Tuesday, March 22, 2011

Peter and the Starcatcher

Based on excellent word of mouth, last weekend I set aside one of my precious weekend-theater timeslots for Peter and the Starcatcher (or, as I think of it, Bloody Bloody Peter Pan) at the New York Theatre Workshop. It was what I imagine a crazy Hasty Pudding production is like, except without the charm and wit. I was not amused.

Peter displayed all the faults (distracting, inappropriate, juvenile humor) and none of the occasional brilliance of Bloody Bloody Andrew Jackson (interesting if superficial commentary on timely issues; catchy songs). Justly or not I blame Alex Timbers, who shepherded BBAJ ill-advisedly all the way to Broadway (for all its faults, I think it could have been a long-running cult hit off-Broadway). I don't find Rick Elice’s script for Peter particularly compelling, but I definitely hate the way Timbers (I assume it’s his fault, based on its type of "humor") ruined the flow by punching up the story with lame jokes winked at the audience. Without that interference, this might have been a charming and age-appropriate prequel to Peter Pan, albeit one I wouldn't have bothered to see.

I had been told this was a musical, but it was somewhere between a musical and a play with music, and it would have benefitted from moving a significant distance in either direction. I don't remember any of the songs, and the lyrics were fairly lame, so it probably would have been better as a simple children's play. Overall, I thought the show was trying too hard to be clever (just like BBAJ), but I didn't think the theater in-jokes were funny enough to justify breaking out of the story. It was just a mess: both too childish and too meta, in ways that didn't mesh for me.

All the performers did an admirable job with a lackluster script, but for all their effort to sell it, the show never got off the ground. Adam Chanler-Berat (previously a high school stoner in Next to Normal) and Celia Keenan-Bolger (once a child competitor in 25th … Spelling Bee and, more recently, in an adult role in Bachelorette) made charming and fairly believable children. I've only seen Christian Borle in this and in the current revival of Angels in America, each role over-the-top in its own way, and he certainly threw himself into both characters.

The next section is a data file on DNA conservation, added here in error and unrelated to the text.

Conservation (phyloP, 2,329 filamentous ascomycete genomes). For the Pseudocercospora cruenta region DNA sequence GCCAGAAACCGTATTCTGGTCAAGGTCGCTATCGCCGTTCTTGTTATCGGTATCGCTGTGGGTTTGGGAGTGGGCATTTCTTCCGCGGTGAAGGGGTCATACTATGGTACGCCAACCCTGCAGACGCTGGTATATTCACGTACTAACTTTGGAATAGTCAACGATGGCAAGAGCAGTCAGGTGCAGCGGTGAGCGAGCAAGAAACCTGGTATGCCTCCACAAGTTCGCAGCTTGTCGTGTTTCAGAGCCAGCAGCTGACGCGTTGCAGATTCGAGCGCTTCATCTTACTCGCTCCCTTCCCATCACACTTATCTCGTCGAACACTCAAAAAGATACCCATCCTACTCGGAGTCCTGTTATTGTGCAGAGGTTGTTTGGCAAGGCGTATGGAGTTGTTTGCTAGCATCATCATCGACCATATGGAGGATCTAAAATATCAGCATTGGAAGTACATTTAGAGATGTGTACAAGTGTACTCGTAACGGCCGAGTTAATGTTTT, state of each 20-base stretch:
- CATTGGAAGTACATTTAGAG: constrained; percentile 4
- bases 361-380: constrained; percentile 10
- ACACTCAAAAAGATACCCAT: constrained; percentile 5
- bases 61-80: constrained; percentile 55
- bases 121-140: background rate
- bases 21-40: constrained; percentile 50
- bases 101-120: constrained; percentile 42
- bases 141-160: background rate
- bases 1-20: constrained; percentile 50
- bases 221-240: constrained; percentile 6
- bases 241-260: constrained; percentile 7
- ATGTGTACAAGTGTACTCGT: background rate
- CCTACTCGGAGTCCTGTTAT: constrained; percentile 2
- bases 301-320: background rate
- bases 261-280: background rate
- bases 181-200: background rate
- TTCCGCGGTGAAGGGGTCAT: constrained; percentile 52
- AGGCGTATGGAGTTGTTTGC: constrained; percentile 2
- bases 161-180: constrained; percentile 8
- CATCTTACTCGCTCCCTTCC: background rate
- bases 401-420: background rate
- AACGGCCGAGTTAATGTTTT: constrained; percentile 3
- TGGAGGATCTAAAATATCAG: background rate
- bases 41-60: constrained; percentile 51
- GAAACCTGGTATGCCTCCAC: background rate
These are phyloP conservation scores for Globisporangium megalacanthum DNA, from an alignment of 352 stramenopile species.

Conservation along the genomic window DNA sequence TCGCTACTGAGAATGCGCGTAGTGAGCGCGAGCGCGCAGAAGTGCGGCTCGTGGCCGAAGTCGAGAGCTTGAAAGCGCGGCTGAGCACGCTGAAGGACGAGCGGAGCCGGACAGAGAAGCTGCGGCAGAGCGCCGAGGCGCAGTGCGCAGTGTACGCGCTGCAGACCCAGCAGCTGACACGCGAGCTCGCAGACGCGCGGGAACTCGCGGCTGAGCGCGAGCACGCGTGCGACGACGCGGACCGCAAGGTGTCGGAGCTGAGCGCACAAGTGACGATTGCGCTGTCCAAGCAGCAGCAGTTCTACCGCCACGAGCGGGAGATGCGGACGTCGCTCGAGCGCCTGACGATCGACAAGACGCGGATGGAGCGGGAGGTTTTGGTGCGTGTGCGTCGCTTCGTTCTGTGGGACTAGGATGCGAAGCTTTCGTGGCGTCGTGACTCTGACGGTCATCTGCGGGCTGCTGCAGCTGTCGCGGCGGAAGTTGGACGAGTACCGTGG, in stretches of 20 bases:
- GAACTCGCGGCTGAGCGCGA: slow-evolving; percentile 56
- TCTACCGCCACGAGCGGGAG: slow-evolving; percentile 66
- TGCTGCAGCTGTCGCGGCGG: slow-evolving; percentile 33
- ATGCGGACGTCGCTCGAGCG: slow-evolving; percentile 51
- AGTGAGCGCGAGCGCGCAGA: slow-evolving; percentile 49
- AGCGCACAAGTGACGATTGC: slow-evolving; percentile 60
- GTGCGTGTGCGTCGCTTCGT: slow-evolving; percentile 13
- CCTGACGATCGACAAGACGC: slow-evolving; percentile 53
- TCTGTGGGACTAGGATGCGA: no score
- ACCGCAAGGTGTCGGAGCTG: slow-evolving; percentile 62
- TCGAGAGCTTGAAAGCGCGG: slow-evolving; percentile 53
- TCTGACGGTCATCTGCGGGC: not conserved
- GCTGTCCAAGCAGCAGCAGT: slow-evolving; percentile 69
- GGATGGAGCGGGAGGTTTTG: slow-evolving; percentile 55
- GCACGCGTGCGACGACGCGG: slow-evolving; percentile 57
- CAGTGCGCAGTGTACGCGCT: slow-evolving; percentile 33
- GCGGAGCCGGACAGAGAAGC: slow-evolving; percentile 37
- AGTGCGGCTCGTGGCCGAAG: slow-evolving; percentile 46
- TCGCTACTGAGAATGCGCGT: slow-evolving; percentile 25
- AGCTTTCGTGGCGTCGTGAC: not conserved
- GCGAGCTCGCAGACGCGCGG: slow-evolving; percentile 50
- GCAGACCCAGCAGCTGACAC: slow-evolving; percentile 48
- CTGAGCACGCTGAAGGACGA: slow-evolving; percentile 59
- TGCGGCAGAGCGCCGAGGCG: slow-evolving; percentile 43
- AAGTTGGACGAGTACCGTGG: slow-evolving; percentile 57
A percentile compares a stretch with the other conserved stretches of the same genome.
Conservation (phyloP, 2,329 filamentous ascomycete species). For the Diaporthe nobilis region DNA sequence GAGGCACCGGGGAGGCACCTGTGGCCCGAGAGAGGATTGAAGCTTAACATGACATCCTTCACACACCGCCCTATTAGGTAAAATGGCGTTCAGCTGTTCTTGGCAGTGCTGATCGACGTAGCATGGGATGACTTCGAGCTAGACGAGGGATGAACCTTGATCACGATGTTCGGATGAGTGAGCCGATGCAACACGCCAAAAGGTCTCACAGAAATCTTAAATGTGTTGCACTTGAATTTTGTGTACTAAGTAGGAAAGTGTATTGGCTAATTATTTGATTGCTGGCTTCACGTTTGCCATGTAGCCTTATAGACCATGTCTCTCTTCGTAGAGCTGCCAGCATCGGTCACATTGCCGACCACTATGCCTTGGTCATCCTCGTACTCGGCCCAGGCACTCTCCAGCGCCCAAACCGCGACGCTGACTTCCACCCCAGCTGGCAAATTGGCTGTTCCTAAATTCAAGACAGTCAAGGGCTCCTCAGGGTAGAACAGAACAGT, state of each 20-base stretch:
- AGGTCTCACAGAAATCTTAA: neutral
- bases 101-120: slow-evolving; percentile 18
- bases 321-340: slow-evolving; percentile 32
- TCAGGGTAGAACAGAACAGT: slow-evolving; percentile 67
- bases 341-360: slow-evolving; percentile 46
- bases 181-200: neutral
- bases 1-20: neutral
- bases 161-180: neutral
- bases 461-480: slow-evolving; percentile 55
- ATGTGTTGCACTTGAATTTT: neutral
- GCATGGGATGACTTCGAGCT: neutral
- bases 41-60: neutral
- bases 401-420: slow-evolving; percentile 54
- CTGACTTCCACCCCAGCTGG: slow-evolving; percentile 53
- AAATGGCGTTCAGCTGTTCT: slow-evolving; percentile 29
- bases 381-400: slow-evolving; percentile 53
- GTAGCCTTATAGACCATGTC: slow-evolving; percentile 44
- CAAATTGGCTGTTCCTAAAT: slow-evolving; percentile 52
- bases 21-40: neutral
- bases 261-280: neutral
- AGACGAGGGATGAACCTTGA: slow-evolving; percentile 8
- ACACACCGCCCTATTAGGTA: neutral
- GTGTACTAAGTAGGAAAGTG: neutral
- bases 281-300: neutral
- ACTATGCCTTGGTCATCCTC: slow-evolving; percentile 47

I thought wistfully about skipping the second act, but I really don't do that. (If I can live through the zionist musical The Time of Mendel's Trouble--both a terrible musical and in no way convincing anyone to move to the Holy Land, so a failure all around--I can live through about anything someone throws on stage.) I'm glad I stayed because the musical number that opened act II was so crazy. It certainly didn't fit well with the rest of the show, and I don’t think it was a good number, but it was certainly the most entertaining stretch of the show by far. I don't even remember what the song was about, but the costuming was genius: mermaid outfits constructed out of kitchenware, with those metal strainers that spiral out like flower petals as bras. It was stunning.

The high point of the show was its staging. I don’t know if it was the work of the codirectors (the venerable Roger Rees, whom I expected more from, and Timbers), “movement” coordinator Steven Hoggett (American Idiot and Black Watch choreographer), set designer Donyale Werle, or someone else. But the use of the show’s lack of space was absolutely brilliant. At one point a length of rope was stretched across the stage and shimmied to make ocean waves, and at another it was held up to make a door frame. This allowed for quick “set changes” that kept the otherwise dragging show moving along. At another point, ten or so actors were lined up shoulder to shoulder as a hallway of doors that were opened and shut in rapid succession, with crazy scenes behind each. I think even if I had loved the rest of the show, this creative staging would have been my favorite aspect.

Overall, I felt I could have used that time seeing something I would have enjoyed much, much more. Luckily, the other shows I saw that weekend were much better (Molly Sweeney at the Irish Rep, and The Other Place with the excellent Laurie Metcalf at MCC Theater).

JUNE 2012 UPDATE: Lisa saw the Broadway transfer and really likes it. I get the impression that I'm about the only person who doesn't.

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